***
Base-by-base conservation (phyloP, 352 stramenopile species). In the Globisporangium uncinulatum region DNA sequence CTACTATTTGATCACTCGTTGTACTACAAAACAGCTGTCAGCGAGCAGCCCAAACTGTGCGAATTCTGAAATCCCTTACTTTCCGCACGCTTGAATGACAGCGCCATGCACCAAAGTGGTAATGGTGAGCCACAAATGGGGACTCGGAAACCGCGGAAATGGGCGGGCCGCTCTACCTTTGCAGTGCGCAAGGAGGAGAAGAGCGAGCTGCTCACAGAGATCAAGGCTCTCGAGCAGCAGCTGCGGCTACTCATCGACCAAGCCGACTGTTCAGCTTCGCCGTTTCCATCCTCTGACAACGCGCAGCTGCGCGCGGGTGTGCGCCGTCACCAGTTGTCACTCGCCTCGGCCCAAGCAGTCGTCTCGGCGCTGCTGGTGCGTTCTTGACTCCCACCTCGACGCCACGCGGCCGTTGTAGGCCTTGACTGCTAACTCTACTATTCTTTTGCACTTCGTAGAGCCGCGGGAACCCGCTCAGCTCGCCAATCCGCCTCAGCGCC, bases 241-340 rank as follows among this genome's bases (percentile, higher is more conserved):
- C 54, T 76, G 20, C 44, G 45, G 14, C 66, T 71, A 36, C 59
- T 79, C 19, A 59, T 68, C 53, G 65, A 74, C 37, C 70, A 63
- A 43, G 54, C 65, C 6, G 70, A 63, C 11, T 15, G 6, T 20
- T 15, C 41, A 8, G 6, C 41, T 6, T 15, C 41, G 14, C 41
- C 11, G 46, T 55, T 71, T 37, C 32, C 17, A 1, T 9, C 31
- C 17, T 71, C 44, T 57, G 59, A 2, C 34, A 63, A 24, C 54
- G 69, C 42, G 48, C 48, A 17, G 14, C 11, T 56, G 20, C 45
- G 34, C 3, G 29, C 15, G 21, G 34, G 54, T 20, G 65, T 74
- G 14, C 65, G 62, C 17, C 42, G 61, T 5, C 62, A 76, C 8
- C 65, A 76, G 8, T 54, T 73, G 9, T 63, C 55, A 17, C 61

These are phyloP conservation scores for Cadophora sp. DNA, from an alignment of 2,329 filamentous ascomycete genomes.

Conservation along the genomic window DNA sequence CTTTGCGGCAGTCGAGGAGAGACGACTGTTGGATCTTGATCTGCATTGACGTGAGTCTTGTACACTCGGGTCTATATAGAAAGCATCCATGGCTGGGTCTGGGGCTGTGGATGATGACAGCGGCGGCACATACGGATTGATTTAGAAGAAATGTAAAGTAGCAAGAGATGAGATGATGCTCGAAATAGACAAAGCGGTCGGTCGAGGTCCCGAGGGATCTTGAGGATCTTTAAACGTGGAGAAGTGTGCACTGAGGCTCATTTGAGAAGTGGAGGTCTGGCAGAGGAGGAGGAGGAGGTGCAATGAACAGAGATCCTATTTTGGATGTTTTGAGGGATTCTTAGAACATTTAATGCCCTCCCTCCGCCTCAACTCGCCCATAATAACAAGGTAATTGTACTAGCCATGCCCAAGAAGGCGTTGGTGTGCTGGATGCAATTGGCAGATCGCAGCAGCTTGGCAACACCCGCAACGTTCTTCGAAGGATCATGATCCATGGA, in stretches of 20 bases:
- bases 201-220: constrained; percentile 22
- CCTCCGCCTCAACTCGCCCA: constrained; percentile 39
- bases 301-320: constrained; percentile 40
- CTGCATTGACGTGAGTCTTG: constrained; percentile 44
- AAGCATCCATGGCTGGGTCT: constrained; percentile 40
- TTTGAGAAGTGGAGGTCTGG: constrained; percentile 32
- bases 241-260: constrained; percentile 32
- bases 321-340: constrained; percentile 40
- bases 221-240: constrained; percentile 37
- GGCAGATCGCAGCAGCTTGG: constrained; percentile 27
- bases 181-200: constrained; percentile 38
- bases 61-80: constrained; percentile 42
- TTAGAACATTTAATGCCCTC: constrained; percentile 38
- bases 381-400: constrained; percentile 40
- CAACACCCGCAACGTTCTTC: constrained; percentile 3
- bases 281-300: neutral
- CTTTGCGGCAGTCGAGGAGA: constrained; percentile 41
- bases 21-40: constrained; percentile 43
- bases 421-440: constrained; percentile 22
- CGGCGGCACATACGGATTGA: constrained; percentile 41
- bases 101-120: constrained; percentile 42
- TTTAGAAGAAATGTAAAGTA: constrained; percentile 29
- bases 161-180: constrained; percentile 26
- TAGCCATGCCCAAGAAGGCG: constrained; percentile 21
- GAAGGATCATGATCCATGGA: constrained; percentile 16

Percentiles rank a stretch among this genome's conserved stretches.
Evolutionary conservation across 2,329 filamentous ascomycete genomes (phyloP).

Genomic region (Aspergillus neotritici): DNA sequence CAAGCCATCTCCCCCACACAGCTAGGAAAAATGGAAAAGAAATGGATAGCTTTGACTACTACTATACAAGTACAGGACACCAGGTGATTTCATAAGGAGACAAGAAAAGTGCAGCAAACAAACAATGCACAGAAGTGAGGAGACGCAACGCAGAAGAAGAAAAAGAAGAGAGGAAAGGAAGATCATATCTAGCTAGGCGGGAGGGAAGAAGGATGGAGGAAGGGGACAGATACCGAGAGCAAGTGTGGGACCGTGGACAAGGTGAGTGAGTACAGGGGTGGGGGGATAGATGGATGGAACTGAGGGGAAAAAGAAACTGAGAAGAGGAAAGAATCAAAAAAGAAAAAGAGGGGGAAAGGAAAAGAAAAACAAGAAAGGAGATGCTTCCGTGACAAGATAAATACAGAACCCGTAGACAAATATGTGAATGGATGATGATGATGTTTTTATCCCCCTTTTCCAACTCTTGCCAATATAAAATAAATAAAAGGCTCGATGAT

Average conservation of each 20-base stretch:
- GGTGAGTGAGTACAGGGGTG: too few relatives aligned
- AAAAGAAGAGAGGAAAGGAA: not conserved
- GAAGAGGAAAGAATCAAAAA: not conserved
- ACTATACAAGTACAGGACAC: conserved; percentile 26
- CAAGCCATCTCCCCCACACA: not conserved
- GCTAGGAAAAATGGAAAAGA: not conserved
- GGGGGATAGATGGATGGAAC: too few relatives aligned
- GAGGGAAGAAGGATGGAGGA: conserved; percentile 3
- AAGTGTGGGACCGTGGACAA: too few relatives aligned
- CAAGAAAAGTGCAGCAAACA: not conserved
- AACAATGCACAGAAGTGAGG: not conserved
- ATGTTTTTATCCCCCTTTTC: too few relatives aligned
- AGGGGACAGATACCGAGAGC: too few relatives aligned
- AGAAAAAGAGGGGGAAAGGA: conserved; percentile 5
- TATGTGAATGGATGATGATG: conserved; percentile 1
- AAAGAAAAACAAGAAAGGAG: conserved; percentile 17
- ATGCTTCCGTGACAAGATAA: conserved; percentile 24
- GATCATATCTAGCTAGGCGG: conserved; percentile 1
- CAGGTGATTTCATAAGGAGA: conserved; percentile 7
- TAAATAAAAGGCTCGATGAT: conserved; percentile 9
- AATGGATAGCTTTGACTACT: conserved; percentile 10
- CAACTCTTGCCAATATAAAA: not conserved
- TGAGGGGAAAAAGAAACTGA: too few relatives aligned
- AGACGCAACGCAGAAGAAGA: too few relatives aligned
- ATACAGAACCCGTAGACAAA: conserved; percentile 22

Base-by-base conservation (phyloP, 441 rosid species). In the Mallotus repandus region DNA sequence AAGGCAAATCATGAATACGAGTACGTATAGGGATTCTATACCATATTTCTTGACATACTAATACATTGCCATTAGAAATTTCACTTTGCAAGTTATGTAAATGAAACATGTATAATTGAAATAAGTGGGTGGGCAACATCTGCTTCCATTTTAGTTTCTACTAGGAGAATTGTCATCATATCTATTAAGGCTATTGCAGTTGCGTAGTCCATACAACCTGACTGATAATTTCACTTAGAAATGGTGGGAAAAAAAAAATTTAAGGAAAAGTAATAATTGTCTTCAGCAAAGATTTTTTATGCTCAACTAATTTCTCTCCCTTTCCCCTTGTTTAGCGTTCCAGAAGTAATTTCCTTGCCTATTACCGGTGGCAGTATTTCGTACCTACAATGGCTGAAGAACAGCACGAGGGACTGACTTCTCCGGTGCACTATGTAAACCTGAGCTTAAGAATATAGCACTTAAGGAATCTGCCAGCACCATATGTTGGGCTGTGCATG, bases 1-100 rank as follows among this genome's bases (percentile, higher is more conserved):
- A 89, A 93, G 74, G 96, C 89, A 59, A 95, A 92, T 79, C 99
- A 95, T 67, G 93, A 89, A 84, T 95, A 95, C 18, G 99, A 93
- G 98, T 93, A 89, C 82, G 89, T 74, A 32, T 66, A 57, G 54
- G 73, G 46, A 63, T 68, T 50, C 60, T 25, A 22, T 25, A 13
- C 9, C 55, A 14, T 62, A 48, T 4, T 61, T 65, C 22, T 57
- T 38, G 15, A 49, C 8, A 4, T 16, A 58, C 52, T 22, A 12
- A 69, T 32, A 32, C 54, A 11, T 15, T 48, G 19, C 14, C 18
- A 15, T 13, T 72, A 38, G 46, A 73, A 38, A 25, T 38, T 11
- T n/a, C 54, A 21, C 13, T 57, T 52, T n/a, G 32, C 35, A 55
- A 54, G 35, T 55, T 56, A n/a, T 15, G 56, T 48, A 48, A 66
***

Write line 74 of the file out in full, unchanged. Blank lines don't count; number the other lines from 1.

- T 38, G 15, A 49, C 8, A 4, T 16, A 58, C 52, T 22, A 12